Chest radiography may detect many pathologic conditions of posterior mediastinum. For further defining the image-specific features, the relationship to neighboring structures and providing differential radiological diagnosis, CT and MRI are the imaging modalities of choice [11, 12]. Fluorodeoxyglucose PET/CT is complementary to conventional anatomical imaging methods for the evaluation of mediastinal masses and also reduces unnecessary invasive investigations for diagnosis . The PET/CT scan not only defines the primary lesion but also helps to detect local and distant disease involvement with high sensitivity and specificity. This case is staged accurately on FDG PET/CT and provides the optimal treatment planning. Fluorodeoxyglucose PET/CT has a proven role in the management of mediastinal tumors, helping to differentiate benign from malignant lesions when conventional imaging is inconclusive and for staging in the case of malignant mediastinal diseases .
Ewing sarcoma of posterior mediastinum is a rare diagnosis and is usually not included in the differential radiological diagnoses for a posterior mediastinal mass. These tumors have a late onset of symptoms and are often unresectable or have distant metastasis at the time of diagnosis. Fluorodeoxyglucose PET/CT helps in defining the primary lesion, local extent, regional and distant metastasis, i.e., staging for optimal treatment planning and restaging/treatment response assessment. Such patients should be investigated aggressively for providing them prompt treatment as the disease prognosis is poor.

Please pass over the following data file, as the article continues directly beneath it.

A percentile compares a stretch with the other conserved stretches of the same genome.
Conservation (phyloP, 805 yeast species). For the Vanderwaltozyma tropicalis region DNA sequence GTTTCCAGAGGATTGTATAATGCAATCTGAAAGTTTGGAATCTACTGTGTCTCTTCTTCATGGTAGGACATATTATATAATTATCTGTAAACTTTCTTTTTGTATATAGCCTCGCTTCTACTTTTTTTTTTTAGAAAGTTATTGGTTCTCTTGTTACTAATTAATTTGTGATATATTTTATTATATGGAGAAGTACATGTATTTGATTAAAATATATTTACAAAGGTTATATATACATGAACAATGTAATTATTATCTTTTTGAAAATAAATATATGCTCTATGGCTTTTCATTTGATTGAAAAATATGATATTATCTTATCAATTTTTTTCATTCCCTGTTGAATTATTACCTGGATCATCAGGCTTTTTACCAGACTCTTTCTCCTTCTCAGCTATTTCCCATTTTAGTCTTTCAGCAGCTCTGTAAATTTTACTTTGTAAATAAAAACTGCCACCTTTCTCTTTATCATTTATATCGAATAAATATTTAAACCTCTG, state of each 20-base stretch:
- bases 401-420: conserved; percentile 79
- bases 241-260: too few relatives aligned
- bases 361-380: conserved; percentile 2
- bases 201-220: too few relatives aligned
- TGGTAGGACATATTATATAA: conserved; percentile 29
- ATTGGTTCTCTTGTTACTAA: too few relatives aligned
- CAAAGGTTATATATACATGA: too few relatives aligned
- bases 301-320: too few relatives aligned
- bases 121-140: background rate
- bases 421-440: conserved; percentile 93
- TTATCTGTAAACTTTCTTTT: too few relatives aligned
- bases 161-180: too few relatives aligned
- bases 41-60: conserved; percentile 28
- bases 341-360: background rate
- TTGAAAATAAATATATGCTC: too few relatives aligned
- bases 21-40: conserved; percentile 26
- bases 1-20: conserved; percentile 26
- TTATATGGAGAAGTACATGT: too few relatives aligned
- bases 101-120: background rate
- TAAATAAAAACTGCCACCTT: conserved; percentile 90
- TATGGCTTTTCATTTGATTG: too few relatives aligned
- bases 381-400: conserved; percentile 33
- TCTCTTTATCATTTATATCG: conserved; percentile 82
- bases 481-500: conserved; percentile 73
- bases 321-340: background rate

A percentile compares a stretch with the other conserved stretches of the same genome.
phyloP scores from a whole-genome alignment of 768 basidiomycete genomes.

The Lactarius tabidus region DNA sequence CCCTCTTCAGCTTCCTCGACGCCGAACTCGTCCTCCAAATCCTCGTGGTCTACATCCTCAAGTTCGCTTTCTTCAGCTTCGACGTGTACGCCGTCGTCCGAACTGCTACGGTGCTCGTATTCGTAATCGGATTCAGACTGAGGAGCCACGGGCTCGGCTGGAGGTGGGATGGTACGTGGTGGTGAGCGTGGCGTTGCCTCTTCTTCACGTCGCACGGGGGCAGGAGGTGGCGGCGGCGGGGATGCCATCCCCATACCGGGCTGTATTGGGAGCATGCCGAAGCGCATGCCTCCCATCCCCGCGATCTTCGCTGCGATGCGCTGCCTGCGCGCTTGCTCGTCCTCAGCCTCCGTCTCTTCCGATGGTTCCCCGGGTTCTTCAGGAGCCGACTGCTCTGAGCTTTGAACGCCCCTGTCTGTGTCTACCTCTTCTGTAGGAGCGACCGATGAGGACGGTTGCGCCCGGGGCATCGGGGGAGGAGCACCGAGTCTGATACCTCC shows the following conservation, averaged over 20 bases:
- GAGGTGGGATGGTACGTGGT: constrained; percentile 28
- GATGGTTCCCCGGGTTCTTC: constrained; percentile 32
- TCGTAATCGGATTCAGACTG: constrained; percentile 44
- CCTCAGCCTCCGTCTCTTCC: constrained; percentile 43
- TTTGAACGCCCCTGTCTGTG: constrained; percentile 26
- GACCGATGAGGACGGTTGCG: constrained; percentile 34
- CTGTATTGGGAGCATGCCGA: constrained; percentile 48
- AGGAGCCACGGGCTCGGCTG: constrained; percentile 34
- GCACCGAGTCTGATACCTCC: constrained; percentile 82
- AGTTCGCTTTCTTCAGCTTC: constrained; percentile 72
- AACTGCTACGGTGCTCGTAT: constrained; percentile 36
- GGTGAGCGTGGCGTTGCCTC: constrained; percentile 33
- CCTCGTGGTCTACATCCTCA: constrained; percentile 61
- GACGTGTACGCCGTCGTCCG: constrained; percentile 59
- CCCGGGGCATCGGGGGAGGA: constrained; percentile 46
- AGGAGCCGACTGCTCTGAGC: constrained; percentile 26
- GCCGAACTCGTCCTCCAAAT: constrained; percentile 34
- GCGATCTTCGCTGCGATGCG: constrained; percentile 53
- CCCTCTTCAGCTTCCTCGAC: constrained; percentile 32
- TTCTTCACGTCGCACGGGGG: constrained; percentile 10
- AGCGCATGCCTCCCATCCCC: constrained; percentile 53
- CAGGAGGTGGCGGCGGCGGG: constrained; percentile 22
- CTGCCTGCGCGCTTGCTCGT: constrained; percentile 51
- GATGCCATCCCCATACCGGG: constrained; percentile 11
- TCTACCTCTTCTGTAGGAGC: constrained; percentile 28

Availability of data and materials
The dataset used and/or analyzed during the current study available from the corresponding author on the reasonable request.
Extraskeletal Ewing sarcoma
Contrast-enhanced magnetic resonance imaging
Positron emission tomography
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Singh, M.M., Verma, S., Thakur, P.B. et al. Posterior mediastinal Ewing sarcoma with multiple metastases on FDG PET/CT: a rare entity. Egypt J Radiol Nucl Med 54, 71 (2023). https://doi.org/10.1186/s43055-023-01021-0